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An analysis of statewide data in California from 2004 to 2016 found that homicide rates for adults who live with handgun owners were twice as high compared to adults who did not. Among homicides occurring at home, adults were seven times more likely to die by homicide with a firearm at the hand of a spouse or intimate partner who owned a gun, with most of those victims being women. The findings are published in Annals of Internal Medicine.
One in three homes in the United States have at least one firearm. Firearm owners cite the protection of themselves and their family as the lead motivator for owning a gun, and three quarters of gun owners report feeling safer with a firearm in their home. Evidence from previous studies instead suggests that gun ownership increases rates of homicide in the home. However, these studies have been more limited in size and scope.
Researchers from Stanford University studied data gun purchasing and death records for more than 17.6 million California adults to estimate the association between living with a lawful handgun owner and risk for homicide victimization. The data revealed more than double the risk of homicide among the 595,448 adults living with handgun owners. The records showed that these elevated rates were driven largely by higher rates of homicide by firearm and two thirds of the people who lived with gun owners and faced these elevated risks were women. The authors also note that while a small minority of homicides occurring at home were perpetrated by strangers, adults living with gun owners did not experience these attacks at lower rates than adults living with nonowners.
In an accompanying editorial, Christine Laine, MD, MPH, editor in chief of Annals of Internal Medicine and Sue Bornstein, MD, chair-elect of the American College of Physicians’ (ACP) Board of Regents, argue that gun violence both inside and outside the home should be treated as an epidemic and tackled with a multifaceted approach. To combat this issue, the authors suggest advancing legislation to enable risk protection orders, establishing programs to address social factors, and enforcing strong consequences for companies and individuals who facilitate the misuse of firearms. ACP has long advocated for the public and policy makers to recognize gun violence as a public health issue. As such, ACP says doctors should play an active role in preventing gun violence by talking to patients at risk.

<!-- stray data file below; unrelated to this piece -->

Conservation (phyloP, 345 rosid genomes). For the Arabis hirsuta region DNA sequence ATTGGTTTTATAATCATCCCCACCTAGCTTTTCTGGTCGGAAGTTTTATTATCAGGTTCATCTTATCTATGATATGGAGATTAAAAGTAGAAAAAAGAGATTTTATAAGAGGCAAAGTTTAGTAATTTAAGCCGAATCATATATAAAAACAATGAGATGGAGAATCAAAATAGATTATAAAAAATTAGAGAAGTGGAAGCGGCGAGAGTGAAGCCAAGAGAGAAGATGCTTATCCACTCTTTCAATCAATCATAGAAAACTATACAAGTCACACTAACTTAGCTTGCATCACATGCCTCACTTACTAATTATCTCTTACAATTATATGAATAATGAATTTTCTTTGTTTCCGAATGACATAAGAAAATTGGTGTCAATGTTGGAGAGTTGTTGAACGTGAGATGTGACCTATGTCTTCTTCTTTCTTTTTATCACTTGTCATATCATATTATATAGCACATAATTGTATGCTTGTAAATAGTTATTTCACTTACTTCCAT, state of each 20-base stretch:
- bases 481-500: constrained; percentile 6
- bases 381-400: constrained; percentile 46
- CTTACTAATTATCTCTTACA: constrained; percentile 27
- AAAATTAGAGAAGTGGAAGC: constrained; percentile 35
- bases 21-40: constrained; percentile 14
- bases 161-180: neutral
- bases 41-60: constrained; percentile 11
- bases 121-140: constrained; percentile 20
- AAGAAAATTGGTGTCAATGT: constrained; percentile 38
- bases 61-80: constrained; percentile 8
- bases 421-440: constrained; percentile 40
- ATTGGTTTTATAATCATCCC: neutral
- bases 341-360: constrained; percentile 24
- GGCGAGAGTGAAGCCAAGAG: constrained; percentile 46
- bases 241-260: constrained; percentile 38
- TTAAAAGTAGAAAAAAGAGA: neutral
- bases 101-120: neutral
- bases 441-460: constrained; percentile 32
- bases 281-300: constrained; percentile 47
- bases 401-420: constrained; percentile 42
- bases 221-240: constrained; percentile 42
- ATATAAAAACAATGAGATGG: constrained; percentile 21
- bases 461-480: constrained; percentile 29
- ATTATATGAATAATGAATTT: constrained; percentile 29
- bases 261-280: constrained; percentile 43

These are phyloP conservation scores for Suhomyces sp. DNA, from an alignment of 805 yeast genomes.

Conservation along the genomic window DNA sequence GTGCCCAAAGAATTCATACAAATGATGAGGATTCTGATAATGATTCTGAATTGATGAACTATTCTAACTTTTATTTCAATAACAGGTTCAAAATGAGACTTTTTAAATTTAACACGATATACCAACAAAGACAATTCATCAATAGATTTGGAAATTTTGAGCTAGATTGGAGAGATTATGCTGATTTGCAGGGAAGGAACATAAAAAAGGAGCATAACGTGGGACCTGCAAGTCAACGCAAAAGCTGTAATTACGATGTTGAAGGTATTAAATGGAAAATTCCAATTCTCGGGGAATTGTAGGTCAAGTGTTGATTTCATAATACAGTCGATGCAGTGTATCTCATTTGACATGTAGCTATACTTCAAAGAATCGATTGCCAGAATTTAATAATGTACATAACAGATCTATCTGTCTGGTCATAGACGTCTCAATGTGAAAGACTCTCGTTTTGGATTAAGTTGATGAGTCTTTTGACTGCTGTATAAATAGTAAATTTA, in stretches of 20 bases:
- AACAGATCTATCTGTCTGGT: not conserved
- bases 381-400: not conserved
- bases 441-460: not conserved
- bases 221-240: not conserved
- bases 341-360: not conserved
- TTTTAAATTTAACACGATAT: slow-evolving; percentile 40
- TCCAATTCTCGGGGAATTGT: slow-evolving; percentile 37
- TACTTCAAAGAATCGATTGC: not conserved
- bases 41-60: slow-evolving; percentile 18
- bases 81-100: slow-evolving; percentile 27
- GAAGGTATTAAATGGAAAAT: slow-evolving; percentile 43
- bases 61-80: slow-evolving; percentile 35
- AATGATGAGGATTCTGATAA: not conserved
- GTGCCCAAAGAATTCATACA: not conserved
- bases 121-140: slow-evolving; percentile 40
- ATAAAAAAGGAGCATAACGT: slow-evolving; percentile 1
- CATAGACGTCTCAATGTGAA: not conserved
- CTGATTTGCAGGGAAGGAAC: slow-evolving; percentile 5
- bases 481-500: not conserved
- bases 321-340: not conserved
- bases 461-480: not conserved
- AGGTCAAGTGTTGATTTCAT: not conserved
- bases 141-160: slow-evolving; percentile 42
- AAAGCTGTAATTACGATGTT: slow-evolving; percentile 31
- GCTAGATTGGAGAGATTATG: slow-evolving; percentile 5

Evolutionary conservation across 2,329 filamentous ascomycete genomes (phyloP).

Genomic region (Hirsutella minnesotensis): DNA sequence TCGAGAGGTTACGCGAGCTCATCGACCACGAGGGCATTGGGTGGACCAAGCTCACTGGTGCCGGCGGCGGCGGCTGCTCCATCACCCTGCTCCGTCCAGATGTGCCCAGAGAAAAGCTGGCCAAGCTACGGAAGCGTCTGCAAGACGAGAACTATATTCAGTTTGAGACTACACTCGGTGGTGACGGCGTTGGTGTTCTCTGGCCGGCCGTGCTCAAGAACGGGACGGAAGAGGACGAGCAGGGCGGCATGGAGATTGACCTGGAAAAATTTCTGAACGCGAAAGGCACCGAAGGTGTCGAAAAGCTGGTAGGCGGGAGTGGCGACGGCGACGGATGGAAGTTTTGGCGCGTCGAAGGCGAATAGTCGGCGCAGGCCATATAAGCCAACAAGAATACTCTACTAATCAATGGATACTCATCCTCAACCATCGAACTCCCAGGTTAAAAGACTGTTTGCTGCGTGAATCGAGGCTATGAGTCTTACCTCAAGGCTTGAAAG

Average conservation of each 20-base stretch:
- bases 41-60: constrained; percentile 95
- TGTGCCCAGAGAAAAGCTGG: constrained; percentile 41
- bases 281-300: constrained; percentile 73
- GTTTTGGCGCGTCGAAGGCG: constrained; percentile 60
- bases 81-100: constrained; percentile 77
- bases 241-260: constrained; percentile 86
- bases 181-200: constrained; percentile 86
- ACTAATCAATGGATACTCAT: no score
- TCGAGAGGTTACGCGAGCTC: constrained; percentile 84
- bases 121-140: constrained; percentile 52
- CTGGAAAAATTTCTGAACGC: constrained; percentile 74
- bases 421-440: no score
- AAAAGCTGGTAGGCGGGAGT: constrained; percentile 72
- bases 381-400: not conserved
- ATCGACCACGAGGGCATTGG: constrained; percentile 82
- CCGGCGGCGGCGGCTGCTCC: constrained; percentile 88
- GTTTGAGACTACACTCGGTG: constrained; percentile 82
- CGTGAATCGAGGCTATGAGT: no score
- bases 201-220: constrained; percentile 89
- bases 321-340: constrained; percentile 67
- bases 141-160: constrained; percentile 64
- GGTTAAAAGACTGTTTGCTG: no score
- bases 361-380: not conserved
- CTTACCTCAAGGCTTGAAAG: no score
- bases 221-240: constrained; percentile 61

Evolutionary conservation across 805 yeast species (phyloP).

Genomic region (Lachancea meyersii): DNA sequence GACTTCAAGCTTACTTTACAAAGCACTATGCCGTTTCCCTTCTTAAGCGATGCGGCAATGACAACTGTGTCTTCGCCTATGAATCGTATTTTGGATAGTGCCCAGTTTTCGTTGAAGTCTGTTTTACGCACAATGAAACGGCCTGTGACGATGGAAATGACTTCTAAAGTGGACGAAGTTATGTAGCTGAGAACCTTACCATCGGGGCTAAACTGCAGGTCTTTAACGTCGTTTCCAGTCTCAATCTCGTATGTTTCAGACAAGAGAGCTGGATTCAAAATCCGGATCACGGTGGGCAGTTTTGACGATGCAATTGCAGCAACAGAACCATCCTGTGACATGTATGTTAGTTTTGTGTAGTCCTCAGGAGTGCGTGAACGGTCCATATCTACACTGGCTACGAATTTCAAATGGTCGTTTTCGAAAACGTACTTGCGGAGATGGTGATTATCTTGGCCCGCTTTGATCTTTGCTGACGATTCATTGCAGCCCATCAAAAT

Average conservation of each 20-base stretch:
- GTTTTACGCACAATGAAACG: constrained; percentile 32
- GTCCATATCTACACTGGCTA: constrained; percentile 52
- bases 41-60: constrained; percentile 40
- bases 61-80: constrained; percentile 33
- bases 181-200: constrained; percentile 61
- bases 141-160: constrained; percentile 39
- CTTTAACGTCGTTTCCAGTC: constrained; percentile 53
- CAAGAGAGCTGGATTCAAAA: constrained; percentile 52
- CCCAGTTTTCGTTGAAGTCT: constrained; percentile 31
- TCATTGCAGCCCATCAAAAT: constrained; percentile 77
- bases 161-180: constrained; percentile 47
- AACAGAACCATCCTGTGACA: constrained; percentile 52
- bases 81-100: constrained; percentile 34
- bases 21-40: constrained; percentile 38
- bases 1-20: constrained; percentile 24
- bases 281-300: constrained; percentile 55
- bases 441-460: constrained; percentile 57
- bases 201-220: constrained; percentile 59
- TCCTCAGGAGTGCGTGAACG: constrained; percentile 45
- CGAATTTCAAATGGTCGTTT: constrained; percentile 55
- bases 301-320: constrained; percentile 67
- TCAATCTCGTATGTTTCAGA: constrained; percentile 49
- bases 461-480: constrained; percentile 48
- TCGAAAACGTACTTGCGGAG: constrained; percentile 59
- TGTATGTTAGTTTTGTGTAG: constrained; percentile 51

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2. Surviving nonfatal gunshot injury led to 400% increase in healthcare costs
Survivors and family members also experienced worse mental health and other health effects
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A large cohort study found that survivors of nonfatal firearm injuries faced an increased likelihood of psychiatric disease, substance use disorders, and pain as a result of the incident. The mental health of family members also deteriorated. In addition, surviving a nonfatal gunshot resulted in substantial increases in health care spending and use. The findings are published in Annals of Internal Medicine.
About 40,000 Americans suffer fatal firearm injuries each year, but more than twice as many sustain firearm injuries and survive. However, evidence on the clinical and economic implications of nonfatal firearm injuries remains limited.
Researchers from Harvard Medical School and Massachusetts General Hospital studied actual claims from commercial and Medicare data between 2008 and 2018 to measure changes in clinical and economic outcomes after nonfatal firearm injuries among survivors and their family members. The authors used advanced modern matching techniques to assess these outcomes among 6,498 firearm injury survivors, 12,489 family members, and 94,935 total matched control participants for both groups. They found that survivors, along with their employers, insurers, and society, end up paying large sums for health care as a result of firearm injuries (about $2,500 per person per month more or an over 400% increase in spending in the first year). Extrapolating this nationwide, it amounts to roughly $2.5 billion more for direct health care in the first year after firearm injury alone. Family members did not escape harm after their loved ones were injured. They experienced a 12% increase in mental health disorders, including depression, anxiety, and PTSD. According to the authors, these findings suggest that survivors and family members should be routinely evaluated for mental health care needs after firearm injury. They emphasize the importance of screening for firearm safety by frontline clinicians. More attention should also be paid to safe prescribing of pain medications and monitoring for alcohol and substance use disorders after firearm injury.
Media contacts: For an embargoed PDF, please contact Angela Collom at firstname.lastname@example.org. To speak with the corresponding author, Zirui Song, MD, PhD, contact him directly at Song@hcp.med.harvard.edu.
Annals of Internal Medicine
Method of Research
Subject of Research
Homicide Deaths Among Adult Cohabitants of Handgun Owners in California, 2004 to 2016